So there I was, minding my own business on my flight to L.A. for the GRAMMYS. I had just cued up my iPod to a set of J.S. Bach’s Cello Suites transcribed for harp by Victoria Drake, and I was set to relax as much as I could in my cramped coach class seat..
Then the flight attendant announced the in-flight movie: Fame. Fame? Like from the ’80s, I wondered? But then I vaguely remembered hearing something about a recent, updated version of the story about life at New York City’s High School of Performing Arts. (I do crawl out from under my little classical rock every once in a while!)
I was all set to ignore it and listen to Bach, while maybe glancing at the screen every so often to see how those plucky, aspiring young hopefuls were doing. But I got drawn in by the opening credits, where I saw some names, both familiar and unfamiliar, that intrigued me. I know that Kelsey Grammer, Bebe Neuwirth and Megan Mullally are all fun to watch, at least. Bach isn’t going anywhere, I thought, and plugged my earbuds into the armrest.
Much of what was captured in the movie was the sheer joy of practicing and performing one’s art, be it acting, dance, filmmaking, or music of whatever genre, and the impulse to continue doing so in the face of adversity. I don’t think we hear enough about that these days. I don’t know if we ever have, now that I think about it. Probably because it sounds hokey and clichéd and self-help-y, and doesn’t lend itself to some of us humans’ best beloved pastimes: criticizing and complaining. Unabashedly exulting in the human capacity for artistic expression is just not the sort of thing that makes for sexy news headlines: “People feel good while doing what they love: Film at 11!” Sadly, we often thrive on negativity – or at least we think we do, until we wake up one day find ourselves cynical and embittered, and wonder how we got that way.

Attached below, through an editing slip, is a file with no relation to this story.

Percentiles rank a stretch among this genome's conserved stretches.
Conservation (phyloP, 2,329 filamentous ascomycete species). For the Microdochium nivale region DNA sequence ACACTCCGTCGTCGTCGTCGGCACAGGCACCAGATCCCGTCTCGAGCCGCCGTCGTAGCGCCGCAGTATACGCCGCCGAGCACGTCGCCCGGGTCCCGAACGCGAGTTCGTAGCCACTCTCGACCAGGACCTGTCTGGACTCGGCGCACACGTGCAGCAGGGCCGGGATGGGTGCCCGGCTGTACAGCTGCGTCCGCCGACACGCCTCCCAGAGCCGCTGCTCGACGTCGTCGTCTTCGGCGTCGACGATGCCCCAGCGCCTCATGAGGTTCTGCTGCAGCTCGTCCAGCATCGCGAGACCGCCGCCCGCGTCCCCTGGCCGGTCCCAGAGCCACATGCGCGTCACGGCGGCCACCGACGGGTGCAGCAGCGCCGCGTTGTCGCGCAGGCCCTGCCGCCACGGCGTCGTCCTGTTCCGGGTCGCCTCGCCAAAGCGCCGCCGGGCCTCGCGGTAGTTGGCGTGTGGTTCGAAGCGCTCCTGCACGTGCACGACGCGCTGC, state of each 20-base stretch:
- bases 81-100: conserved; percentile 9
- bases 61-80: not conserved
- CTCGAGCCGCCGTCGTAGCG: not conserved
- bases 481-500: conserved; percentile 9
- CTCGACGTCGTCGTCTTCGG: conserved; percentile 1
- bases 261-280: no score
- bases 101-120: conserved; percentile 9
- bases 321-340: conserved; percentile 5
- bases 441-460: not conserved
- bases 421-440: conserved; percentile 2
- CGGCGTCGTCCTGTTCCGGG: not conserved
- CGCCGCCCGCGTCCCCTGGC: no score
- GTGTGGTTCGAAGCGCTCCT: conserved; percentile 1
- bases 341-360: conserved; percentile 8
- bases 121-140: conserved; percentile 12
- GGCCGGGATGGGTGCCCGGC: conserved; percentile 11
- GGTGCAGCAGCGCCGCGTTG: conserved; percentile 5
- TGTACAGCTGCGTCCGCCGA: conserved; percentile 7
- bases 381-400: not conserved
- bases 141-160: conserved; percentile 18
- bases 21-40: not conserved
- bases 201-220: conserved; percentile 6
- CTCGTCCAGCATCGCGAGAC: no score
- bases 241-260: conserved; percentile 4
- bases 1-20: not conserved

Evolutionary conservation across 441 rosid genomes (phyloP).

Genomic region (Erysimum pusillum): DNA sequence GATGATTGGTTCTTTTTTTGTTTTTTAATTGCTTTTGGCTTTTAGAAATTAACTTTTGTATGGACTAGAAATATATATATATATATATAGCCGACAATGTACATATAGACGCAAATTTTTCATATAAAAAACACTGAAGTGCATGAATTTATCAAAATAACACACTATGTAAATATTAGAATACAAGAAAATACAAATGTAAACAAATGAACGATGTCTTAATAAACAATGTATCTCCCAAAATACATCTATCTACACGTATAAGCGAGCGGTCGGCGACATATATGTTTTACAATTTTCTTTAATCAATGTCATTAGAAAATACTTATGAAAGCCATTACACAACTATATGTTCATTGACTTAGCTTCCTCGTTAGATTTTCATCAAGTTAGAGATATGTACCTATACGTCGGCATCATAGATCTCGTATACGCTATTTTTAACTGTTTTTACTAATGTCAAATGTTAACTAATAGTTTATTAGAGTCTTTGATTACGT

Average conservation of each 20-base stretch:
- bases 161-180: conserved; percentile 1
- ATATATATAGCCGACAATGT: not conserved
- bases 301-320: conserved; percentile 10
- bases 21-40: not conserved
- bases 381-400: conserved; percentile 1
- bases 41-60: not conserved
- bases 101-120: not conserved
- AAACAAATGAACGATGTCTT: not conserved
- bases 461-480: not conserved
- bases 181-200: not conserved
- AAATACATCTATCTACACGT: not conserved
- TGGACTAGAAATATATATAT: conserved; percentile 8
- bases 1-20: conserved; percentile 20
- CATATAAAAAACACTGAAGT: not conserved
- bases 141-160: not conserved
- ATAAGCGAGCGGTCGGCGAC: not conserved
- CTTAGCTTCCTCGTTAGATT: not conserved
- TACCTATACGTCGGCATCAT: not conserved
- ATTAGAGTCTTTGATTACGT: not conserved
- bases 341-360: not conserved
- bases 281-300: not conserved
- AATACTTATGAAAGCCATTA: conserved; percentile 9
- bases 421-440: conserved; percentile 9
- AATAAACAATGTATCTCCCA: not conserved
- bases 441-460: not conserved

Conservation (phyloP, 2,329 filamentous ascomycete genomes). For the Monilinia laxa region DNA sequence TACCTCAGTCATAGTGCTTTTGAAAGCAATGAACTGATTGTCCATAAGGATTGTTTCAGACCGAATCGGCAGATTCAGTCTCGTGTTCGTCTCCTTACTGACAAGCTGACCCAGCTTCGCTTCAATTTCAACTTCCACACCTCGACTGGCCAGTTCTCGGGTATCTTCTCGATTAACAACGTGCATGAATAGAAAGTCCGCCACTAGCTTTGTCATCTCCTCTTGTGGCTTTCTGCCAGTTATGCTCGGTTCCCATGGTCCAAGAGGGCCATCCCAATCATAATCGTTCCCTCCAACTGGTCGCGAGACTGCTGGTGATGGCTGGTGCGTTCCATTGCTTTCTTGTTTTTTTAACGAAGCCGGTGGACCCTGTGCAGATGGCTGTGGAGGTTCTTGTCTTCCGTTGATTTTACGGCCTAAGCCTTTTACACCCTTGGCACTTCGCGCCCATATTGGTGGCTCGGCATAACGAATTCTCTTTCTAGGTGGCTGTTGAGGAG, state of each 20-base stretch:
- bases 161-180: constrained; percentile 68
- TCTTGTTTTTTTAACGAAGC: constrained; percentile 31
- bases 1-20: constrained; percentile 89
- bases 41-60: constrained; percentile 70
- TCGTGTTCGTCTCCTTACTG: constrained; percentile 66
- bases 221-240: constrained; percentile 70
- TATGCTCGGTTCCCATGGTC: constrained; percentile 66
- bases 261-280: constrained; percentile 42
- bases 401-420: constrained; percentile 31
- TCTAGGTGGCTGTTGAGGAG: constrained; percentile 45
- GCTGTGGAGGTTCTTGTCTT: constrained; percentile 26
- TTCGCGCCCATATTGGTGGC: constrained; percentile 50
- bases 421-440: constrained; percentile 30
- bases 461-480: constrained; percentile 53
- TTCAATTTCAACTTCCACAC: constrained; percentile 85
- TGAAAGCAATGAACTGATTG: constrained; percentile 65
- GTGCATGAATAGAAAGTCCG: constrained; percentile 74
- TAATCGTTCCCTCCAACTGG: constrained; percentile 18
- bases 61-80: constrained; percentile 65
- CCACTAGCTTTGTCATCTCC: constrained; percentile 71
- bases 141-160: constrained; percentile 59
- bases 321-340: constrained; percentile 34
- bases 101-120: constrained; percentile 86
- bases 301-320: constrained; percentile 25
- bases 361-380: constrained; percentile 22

Now, it’s true that the characters and storylines in the movie are pretty boilerplate: the country boy who dreams of making it in the big city; the shy girl who gets coaxed out of her shell only to outshine the friends who encouraged her; the stern yet caring teachers whose tough love brings out the best in their students; the naïve aspiring actress who nearly falls for the old ploy of the casting meeting that ends up on the casting couch. And the movie is assembled with the requisite overlaps, intercuts and montages to tie the characters’ stories together, with helpful slides alerting us when our young heroes and heroines have progressed from one year of high school to the next.
But, cheeseball that I am, I couldn’t help but feel good, and inspired, while watching it. A little wistful too, I must say, because as much as I hate to admit it, I’m a little bit beyond the point in life when I could eagerly, fresh-facedly and idealistically burst on the scene and say, “Look out world, here I come!
Or am I? After all, I am on my way GRAMMY® Week, a 5-day-long celebration of music, not just as an observer, but as someone charged with helping shape the narrative about it. My little blog may still be an expensive hobby, but it’s one that all of Hollywood is gonna be buzzing about if I have anything to say about it!
By the way, the teachers in Fame are portrayed as grappling with the implictions of the old saying, “Those who can’t do, teach.” I wonder, would some naysayers update it to, “Those who can’t do, blog”? Probably; it seems like there’s always someone out there who will take the time to rain on your parade, which is why, I think, we so often preempt the hurt it causes by doing it to ourselves.
But I like to remember another thing VirgoMom used to say: “Here’s to those who wish me well, and those who don’t can…” I’m sure you can guess the rest!
I’m here to carry a message to the world, y’all: ultimately, art is life made holy. And I’m very glad that I took the opportunity to let a rag-tag group of fictional high school students remind me of that.